Hospitals: The number of patients being treated for Covid-19 fell in the last week from 18 to 12. Of these 12 patients, just two are on ventilation, a rise of 1 from last week. At least three deaths linked to Covid-19 have taken place in Sheffield in the last week.

Vaccines: 625,128 vaccine doses have now been given out in Sheffield, including 363,384 first doses and 261,744 second doses. Just over 50% of those aged 25-29 have now received their first vaccine dose. But city health leaders have been urging people not to forget about their second dose, saying that only with two jabs are you fully protected from the worst effects of coronavirus.

Our favourite reads

  1. This wonderful long read, written by friend of The Tribune Lawrie Harvey of the Looking Up Sheffield podcast, tells the tale of how one of the Bears of Sheffield owes its name and artwork to a Beauchief man who believed he was the reincarnation of the Pharaoh Ramases. And it only gets even weirder from there.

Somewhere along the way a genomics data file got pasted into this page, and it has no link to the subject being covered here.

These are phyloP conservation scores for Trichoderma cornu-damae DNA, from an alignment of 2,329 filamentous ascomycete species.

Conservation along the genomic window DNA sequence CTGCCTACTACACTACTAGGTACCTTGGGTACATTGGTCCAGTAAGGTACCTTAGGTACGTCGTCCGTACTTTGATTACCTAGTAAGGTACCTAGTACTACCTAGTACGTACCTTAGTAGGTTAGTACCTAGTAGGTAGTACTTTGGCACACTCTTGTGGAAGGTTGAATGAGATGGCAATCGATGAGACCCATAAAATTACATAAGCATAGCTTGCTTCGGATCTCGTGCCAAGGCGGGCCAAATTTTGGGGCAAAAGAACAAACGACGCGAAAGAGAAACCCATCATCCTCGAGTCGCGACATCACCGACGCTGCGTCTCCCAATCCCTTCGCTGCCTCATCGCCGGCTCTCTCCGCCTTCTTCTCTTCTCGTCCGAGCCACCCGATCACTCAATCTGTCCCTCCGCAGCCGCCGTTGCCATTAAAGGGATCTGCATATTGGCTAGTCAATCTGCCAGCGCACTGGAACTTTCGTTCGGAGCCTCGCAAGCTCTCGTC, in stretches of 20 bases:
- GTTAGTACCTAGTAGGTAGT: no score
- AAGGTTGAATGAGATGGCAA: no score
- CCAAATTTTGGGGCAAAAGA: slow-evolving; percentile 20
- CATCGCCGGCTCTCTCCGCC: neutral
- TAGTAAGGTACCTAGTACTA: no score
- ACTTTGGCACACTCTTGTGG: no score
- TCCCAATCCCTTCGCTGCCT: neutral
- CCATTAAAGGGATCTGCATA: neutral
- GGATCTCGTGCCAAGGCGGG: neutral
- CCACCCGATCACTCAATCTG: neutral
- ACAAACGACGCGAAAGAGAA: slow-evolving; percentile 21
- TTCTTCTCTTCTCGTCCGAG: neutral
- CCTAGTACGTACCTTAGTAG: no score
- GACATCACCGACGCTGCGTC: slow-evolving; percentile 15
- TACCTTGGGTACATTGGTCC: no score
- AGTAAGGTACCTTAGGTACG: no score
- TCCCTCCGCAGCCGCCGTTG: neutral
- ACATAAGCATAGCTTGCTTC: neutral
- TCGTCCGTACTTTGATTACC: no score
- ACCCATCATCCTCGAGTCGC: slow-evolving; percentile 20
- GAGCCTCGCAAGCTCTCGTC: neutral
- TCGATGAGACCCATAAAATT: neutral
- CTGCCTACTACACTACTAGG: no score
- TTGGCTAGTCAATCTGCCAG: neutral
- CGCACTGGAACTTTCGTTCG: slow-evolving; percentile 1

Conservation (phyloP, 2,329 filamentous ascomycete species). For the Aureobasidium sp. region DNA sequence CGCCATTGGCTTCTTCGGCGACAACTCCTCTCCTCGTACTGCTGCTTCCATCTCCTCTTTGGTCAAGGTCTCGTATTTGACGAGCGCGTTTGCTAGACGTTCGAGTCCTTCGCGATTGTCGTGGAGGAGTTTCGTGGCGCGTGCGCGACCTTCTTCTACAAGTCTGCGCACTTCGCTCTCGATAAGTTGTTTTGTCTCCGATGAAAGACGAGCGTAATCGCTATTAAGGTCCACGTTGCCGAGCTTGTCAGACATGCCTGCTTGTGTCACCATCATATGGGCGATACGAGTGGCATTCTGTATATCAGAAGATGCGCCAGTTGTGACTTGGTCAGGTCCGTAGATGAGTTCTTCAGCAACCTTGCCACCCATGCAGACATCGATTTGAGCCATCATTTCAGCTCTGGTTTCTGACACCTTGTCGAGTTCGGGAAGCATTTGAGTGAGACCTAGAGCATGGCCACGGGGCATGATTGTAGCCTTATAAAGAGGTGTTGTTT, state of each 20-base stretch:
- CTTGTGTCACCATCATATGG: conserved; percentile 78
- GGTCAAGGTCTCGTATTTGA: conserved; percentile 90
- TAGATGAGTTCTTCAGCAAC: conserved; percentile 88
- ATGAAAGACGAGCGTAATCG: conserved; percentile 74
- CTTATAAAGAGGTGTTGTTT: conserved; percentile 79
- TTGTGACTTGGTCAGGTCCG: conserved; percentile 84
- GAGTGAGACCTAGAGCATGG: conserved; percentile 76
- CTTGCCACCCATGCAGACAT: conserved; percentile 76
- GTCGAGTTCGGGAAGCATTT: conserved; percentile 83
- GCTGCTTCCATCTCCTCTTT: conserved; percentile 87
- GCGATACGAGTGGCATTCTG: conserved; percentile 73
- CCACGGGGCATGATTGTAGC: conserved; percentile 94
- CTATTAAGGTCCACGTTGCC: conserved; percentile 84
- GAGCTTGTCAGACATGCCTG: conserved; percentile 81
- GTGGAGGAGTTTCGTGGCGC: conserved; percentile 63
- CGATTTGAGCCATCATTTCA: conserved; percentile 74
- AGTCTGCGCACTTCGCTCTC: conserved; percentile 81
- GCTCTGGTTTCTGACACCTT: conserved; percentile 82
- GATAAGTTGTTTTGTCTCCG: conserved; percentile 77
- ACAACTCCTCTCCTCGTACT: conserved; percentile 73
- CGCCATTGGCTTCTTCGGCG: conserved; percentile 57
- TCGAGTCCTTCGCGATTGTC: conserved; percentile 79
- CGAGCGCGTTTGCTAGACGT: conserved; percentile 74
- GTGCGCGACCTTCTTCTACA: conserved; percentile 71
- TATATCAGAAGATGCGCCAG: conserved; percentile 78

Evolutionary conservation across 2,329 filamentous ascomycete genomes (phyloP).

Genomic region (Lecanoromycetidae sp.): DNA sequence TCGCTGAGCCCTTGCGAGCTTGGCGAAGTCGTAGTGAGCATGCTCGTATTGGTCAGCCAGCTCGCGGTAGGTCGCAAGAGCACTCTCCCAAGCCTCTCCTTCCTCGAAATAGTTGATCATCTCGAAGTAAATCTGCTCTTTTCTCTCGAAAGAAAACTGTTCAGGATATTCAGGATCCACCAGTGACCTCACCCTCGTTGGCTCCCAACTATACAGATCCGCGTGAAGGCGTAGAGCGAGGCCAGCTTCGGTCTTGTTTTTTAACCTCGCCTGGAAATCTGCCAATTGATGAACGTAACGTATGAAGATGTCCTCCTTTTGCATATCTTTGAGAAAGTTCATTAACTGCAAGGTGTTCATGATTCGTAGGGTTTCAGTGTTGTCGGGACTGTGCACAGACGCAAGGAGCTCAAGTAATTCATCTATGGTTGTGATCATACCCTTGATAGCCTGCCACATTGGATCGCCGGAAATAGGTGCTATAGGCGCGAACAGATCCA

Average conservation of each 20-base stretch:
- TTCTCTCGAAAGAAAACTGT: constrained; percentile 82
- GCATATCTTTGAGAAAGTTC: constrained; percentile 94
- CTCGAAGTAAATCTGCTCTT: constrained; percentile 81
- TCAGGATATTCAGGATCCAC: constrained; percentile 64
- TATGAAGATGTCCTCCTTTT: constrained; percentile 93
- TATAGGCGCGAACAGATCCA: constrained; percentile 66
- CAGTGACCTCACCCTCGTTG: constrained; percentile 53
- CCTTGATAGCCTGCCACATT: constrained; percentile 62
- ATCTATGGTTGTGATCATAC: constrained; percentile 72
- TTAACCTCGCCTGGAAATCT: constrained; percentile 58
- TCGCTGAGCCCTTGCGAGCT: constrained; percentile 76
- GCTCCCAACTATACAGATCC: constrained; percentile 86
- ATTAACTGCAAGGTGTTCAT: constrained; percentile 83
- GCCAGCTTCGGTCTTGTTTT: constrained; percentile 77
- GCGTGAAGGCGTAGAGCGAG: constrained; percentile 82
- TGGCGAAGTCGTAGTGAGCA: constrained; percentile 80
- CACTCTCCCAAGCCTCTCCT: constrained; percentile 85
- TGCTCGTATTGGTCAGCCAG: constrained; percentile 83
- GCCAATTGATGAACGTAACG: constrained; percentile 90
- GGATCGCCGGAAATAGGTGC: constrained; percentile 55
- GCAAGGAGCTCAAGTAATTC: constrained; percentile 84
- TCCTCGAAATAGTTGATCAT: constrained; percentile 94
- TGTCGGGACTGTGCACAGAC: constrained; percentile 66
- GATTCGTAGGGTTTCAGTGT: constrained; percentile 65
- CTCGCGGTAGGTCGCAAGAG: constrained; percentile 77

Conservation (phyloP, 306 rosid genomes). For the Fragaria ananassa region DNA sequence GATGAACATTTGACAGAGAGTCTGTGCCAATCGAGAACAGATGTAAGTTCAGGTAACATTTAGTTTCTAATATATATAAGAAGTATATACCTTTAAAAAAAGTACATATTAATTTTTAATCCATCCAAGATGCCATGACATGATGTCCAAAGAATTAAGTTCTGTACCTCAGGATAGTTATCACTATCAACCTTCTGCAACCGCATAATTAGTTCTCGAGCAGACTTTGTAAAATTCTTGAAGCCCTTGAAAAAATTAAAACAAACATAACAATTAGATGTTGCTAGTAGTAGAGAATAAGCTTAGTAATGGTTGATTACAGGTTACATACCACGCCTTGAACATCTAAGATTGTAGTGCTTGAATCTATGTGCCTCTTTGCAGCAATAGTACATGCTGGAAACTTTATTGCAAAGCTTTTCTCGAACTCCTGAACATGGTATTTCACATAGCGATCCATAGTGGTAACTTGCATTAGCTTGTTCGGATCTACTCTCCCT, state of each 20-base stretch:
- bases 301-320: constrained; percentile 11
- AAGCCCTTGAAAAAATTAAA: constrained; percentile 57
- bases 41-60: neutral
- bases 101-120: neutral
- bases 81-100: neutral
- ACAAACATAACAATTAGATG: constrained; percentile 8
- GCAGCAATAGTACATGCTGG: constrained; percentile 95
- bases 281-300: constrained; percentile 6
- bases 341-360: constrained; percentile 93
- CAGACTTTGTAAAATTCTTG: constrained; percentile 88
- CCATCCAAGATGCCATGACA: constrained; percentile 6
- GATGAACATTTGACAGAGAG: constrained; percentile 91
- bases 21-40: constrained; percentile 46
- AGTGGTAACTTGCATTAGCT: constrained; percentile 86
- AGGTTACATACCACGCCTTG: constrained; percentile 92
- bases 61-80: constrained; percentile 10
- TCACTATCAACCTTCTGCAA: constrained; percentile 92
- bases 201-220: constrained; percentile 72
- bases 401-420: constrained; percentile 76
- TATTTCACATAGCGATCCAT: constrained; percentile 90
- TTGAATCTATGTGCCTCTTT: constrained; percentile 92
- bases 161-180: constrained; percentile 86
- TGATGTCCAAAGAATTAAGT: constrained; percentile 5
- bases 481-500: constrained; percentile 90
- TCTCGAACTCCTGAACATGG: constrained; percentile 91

2. My Life in the Mosh of Ghosts is Sheffield music lover Roger Quail’s blog of every gig he’s ever attended. The latest is a great piece about Kraftwerk’s performance at Sheffield City Hall in 1981, but the blog also includes shows by New Order, The Cure and The Human League. Roger also produces a podcast.

  3. A nice piece in the Sheffield Telegraph about a carved oak chimneypiece which had been thought lost after it was removed from Meersbrook Park’s Bishop’s House in 1885. The stunning fireplace has now been returned to the magnificent Tudor building in time for its reopening to visitors on Sunday, July 4.

There will be more recommended reads in tomorrow’s newsletter.

Grey to Green

On Friday, I showed The Mill’s writer and photographer Dani Cole around Sheffield. She is writing a piece for us about the River Don but here are a couple of photos she took of the ‘grey to green’ project in Castlegate, which looks absolutely stunning at the moment.